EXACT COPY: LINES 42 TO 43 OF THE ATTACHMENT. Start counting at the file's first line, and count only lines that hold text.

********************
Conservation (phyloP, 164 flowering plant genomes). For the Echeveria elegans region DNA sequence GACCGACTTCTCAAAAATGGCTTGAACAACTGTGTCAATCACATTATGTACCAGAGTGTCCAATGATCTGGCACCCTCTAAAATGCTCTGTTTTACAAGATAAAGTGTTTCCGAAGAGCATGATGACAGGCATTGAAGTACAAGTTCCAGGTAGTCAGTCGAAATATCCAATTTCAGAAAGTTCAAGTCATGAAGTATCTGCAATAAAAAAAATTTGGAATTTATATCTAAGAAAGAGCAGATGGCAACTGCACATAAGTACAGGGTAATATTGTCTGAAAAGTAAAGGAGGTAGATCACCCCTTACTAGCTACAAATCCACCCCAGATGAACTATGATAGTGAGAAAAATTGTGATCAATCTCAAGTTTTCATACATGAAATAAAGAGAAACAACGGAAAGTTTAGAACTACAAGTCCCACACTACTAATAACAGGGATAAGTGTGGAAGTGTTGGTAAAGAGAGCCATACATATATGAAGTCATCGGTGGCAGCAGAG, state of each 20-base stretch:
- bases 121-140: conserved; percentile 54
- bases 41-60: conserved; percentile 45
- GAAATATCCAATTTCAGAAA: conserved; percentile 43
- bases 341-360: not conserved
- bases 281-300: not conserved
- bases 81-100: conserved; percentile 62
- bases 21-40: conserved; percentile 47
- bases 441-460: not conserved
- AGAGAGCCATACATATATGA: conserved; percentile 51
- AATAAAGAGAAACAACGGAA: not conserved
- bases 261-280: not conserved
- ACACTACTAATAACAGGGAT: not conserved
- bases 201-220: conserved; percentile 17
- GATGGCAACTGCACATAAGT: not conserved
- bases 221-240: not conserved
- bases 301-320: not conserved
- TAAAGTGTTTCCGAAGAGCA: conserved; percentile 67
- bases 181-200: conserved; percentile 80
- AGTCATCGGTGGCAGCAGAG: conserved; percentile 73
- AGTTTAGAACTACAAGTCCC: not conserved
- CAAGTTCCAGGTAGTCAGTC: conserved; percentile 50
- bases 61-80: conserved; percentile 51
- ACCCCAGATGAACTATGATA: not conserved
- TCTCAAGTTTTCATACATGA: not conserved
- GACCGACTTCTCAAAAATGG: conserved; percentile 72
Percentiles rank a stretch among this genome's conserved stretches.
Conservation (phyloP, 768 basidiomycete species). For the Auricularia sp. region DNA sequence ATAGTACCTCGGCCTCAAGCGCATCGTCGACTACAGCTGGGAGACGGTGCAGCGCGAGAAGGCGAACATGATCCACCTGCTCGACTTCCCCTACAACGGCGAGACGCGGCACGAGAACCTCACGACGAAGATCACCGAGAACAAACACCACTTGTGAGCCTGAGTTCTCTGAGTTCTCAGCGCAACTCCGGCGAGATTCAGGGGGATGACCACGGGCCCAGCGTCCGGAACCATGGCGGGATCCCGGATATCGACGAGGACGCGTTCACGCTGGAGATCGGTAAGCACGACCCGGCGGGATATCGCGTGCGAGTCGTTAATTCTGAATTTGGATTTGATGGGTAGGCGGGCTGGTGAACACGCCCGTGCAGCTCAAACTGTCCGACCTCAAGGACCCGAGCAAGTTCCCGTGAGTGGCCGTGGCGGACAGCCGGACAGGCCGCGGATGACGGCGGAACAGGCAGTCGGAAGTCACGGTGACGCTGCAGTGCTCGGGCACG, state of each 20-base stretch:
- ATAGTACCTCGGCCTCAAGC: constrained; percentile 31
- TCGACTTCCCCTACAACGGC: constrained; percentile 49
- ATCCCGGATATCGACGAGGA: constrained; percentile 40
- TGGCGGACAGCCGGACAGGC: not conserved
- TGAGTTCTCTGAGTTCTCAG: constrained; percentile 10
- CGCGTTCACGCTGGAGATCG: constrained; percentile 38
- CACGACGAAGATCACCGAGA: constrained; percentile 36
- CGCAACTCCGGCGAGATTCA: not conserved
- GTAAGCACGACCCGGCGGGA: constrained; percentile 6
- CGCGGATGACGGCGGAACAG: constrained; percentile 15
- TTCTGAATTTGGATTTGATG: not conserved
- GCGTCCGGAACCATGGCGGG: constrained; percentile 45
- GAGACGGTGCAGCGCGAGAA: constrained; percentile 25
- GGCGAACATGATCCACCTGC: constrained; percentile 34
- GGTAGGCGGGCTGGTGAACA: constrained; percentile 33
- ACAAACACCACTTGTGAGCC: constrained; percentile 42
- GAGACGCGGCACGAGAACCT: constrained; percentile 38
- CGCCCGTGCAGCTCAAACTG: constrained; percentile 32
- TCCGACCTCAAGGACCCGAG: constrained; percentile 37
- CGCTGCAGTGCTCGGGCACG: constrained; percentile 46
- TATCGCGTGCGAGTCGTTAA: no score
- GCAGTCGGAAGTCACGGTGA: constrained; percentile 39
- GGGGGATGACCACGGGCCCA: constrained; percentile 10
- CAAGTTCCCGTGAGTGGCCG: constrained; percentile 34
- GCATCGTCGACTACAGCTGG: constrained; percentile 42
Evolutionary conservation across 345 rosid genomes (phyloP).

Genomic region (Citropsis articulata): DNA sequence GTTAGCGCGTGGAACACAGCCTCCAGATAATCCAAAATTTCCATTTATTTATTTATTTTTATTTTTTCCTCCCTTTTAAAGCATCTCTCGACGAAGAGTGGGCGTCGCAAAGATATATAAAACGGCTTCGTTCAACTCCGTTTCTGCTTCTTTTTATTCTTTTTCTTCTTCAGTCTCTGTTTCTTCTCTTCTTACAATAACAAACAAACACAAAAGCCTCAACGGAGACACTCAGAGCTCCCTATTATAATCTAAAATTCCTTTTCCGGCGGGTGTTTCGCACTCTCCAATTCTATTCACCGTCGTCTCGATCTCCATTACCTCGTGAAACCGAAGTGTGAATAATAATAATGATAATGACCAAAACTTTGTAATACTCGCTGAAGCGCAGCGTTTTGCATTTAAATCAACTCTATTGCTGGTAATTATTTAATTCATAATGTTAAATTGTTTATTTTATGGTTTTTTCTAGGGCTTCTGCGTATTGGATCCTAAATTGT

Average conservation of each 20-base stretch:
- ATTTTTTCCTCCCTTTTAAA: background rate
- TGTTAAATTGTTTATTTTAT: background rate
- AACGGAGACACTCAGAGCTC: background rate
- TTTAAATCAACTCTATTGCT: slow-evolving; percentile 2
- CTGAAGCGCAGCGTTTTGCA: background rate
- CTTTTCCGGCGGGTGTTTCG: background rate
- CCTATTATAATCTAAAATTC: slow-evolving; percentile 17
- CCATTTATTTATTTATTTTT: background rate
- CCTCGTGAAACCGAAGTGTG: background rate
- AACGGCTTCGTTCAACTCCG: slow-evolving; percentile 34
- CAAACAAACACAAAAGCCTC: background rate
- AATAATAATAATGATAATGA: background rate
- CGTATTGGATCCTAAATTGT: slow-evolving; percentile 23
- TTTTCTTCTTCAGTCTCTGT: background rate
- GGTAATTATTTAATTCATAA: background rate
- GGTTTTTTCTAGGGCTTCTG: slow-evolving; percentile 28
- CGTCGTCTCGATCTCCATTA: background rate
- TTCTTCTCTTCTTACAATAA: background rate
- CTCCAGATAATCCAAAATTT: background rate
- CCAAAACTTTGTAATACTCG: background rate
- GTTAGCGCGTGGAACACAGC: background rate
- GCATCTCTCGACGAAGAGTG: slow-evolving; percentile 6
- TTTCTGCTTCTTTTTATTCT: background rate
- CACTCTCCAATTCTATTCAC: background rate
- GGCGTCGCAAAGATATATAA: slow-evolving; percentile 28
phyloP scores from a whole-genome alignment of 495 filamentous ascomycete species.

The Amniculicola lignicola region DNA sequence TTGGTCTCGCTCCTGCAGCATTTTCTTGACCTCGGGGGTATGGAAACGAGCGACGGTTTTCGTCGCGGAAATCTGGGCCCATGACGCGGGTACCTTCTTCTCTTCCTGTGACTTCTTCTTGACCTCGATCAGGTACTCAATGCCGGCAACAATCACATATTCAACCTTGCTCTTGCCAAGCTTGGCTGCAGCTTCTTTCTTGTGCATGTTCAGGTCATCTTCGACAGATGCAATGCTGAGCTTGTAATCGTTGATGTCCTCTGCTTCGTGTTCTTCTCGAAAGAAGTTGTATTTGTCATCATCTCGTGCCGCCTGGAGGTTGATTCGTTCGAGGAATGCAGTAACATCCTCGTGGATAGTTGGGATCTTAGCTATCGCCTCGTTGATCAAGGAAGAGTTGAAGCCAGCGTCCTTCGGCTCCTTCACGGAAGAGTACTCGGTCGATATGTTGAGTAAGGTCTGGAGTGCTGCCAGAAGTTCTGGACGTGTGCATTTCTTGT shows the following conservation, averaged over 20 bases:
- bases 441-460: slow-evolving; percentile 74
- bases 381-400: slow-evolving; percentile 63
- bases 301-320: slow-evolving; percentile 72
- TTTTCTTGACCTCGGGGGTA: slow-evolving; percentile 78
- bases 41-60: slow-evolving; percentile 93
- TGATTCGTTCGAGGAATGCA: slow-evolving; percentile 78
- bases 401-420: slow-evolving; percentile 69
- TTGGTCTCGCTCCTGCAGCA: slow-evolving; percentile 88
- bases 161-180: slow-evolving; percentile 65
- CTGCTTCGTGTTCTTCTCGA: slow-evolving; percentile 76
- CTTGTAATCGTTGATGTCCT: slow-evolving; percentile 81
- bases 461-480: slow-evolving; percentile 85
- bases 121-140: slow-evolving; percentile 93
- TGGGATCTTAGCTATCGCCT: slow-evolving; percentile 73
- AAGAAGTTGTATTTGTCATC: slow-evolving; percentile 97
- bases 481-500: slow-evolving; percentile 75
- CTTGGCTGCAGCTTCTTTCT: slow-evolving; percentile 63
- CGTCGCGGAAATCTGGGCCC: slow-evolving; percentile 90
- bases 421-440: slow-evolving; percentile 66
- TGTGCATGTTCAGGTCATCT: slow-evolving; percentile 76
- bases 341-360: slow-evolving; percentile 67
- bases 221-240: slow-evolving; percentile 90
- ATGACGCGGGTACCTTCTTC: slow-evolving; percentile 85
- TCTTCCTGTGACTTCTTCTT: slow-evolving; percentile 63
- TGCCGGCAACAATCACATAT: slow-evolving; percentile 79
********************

- GGCGAACATGATCCACCTGC: constrained; percentile 34
- GGTAGGCGGGCTGGTGAACA: constrained; percentile 33